As for Paschal, he showed a nuanced feel for defending the run, something the Lions often have lacked on the edge this season. His impact was felt early, when he had a run stop on first down and drove Dallas running back Ezekiel Elliott wide toward the sideline on third down, where he was dropped for a loss, forcing a punt. Paschal’s only notable struggles came when he hesitated on a pair of zone-read run plays, including one in the fourth quarter that resulted in a big gain. He was certainly put in conflict on those snaps, but being more decisive could have made a difference.
With Joseph, Detroit’s third-round pick, he’s rapidly improving before our eyes. He’s looking particularly effective in coverage, routinely finding himself in position to make plays on the ball, giving you the feeling some interceptions are on the way, sooner than later. He’s still figuring things out as a run defender, taking a bad angle and missing a tackle on the Cowboys’ longest ground gain, but that should improve with more reps for the relatively inexperienced converted receiver.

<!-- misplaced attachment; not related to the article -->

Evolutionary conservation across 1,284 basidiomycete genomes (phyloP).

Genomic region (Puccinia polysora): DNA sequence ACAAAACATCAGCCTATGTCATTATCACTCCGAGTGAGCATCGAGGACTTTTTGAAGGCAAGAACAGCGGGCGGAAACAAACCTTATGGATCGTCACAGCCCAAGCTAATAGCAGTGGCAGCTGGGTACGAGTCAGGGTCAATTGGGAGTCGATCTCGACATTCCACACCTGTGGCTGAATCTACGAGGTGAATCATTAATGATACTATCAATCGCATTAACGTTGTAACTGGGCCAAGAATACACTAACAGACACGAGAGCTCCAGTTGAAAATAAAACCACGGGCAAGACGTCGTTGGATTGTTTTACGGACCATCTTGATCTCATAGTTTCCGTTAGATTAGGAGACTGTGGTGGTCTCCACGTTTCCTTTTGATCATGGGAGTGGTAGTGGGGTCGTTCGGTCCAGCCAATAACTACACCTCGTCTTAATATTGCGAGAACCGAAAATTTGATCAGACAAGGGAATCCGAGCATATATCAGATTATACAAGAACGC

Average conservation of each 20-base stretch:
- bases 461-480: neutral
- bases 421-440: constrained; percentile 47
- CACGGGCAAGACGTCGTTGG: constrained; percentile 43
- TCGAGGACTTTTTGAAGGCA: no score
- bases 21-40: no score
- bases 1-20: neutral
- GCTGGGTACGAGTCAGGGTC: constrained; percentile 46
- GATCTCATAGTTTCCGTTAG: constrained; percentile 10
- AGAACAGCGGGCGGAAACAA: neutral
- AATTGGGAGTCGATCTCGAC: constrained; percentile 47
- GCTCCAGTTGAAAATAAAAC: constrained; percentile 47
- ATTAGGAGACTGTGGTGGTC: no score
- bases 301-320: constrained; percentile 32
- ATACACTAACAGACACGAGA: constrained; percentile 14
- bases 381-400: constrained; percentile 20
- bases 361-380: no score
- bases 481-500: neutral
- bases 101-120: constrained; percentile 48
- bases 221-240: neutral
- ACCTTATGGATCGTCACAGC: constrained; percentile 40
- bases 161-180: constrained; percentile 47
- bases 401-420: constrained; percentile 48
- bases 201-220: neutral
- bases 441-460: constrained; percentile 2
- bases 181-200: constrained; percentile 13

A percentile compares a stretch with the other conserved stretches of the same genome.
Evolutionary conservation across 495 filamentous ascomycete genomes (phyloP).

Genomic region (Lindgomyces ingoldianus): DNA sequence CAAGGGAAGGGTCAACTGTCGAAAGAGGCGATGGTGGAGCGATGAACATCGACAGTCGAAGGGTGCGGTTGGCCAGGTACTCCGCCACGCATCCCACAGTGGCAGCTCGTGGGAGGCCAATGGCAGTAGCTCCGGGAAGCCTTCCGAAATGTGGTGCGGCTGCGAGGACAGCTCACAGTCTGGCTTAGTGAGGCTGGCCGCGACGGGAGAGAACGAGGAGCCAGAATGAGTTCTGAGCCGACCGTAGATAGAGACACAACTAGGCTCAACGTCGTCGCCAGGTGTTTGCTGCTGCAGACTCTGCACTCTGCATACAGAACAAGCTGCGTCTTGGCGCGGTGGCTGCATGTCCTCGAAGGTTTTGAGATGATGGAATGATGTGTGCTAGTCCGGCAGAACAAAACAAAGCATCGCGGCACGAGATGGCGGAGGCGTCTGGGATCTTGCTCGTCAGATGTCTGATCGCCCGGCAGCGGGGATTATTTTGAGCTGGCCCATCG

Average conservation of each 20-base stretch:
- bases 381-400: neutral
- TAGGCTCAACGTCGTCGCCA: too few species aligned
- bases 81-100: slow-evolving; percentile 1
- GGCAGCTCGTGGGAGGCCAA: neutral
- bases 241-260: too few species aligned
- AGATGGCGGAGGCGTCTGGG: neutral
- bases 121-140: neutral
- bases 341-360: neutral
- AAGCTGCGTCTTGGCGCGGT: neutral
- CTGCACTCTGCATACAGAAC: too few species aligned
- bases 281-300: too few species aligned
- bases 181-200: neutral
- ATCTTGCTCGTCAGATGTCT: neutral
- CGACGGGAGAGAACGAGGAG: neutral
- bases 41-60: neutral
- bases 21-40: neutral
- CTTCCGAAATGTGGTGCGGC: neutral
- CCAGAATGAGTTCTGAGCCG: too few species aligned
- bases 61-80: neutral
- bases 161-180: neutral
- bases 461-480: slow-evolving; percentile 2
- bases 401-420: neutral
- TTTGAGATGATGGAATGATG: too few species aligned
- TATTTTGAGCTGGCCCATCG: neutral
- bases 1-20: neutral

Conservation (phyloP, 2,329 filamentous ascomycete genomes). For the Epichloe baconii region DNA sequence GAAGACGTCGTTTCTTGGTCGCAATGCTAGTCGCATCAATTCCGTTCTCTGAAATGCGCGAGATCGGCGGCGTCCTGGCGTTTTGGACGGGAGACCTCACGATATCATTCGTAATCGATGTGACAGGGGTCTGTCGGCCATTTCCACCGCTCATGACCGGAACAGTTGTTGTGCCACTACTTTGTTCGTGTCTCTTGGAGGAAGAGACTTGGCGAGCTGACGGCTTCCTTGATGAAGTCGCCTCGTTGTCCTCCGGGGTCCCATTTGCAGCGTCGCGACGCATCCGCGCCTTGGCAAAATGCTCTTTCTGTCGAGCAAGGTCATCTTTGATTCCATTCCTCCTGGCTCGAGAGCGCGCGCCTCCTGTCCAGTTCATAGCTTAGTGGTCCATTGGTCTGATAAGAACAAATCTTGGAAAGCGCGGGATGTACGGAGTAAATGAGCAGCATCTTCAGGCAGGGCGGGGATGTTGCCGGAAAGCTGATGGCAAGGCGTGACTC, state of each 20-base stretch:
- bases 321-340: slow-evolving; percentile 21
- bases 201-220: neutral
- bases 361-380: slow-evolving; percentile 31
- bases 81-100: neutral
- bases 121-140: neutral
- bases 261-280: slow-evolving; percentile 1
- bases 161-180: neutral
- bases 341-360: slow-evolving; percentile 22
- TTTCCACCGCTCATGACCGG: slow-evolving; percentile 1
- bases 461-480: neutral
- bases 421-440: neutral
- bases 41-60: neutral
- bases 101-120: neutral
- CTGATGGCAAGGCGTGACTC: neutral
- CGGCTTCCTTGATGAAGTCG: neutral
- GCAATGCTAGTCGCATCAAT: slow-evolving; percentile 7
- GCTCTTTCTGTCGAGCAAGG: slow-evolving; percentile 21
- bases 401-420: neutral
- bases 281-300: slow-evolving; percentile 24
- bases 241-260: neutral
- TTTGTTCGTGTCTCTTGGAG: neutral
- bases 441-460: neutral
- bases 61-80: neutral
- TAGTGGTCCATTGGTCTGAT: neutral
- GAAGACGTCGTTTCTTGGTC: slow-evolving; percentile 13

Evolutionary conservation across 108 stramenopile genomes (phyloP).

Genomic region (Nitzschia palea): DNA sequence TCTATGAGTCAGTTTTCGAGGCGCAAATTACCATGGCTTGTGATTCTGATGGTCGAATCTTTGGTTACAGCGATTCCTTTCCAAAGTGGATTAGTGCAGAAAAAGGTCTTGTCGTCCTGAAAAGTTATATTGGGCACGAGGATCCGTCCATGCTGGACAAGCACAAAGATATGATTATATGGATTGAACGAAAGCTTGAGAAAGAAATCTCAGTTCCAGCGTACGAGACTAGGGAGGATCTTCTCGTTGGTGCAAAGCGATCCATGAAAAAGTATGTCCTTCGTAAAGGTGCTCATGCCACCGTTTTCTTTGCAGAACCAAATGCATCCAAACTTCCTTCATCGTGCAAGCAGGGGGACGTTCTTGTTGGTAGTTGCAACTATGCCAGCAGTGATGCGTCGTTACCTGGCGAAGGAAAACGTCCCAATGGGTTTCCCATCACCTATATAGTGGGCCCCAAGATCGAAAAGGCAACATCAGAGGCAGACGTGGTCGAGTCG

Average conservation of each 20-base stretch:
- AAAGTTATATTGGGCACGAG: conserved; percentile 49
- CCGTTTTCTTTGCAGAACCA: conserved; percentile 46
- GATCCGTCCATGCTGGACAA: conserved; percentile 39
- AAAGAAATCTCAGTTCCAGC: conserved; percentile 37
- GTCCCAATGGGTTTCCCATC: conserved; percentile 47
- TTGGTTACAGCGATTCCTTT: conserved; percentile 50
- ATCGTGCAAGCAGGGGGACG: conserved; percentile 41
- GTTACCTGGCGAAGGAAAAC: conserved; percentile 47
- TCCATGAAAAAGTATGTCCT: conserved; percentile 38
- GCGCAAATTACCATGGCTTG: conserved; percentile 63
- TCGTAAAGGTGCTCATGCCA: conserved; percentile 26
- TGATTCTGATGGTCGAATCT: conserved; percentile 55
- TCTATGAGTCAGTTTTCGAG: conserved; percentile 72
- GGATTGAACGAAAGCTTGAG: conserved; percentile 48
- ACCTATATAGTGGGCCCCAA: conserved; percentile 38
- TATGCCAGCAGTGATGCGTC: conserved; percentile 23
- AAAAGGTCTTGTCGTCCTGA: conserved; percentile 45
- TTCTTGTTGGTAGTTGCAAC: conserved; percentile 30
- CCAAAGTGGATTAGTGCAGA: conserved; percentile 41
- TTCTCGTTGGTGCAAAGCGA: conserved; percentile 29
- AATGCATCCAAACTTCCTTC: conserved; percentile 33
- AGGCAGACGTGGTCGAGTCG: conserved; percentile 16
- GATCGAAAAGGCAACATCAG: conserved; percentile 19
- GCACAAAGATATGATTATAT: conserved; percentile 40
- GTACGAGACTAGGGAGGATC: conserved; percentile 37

Since it’s such a young unit, overall, there are going to continue to be understandable bumps in the road, but after entering the day as the NFL’s worst scoring defense, and allowing 6.5 yards per play, the second-worst figure in league history, it’s encouraging to see that youth making an obvious impact, knowing those players should only get collectively better as they gain experience and playing time together.